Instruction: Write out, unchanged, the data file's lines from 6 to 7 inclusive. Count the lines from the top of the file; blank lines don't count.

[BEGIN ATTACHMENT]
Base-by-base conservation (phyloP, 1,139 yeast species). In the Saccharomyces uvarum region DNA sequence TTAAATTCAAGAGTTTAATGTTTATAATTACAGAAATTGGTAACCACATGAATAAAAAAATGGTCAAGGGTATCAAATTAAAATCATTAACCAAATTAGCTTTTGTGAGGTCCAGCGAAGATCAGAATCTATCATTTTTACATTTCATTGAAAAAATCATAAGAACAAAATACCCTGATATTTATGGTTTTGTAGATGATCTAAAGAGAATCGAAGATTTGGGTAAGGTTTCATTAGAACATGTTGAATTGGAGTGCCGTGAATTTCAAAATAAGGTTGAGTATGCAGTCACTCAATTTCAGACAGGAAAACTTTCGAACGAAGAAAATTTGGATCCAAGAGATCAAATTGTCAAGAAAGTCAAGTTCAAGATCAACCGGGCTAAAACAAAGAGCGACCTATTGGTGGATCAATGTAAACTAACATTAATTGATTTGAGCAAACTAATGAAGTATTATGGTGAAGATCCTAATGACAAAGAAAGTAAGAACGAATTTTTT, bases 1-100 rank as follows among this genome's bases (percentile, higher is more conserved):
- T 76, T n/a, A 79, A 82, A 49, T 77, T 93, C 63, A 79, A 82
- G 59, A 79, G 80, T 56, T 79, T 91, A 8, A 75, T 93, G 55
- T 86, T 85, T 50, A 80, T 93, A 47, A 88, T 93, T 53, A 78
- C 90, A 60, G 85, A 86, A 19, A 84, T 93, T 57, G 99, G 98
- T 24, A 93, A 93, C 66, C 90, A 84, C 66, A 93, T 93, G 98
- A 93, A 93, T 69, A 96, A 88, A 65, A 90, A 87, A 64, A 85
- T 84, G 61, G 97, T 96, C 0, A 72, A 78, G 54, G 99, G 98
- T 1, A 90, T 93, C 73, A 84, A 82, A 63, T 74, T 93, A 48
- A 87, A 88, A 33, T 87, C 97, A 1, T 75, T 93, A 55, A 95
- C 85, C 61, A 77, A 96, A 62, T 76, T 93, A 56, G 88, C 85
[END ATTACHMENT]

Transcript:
- T 24, A 93, A 93, C 66, C 90, A 84, C 66, A 93, T 93, G 98
- A 93, A 93, T 69, A 96, A 88, A 65, A 90, A 87, A 64, A 85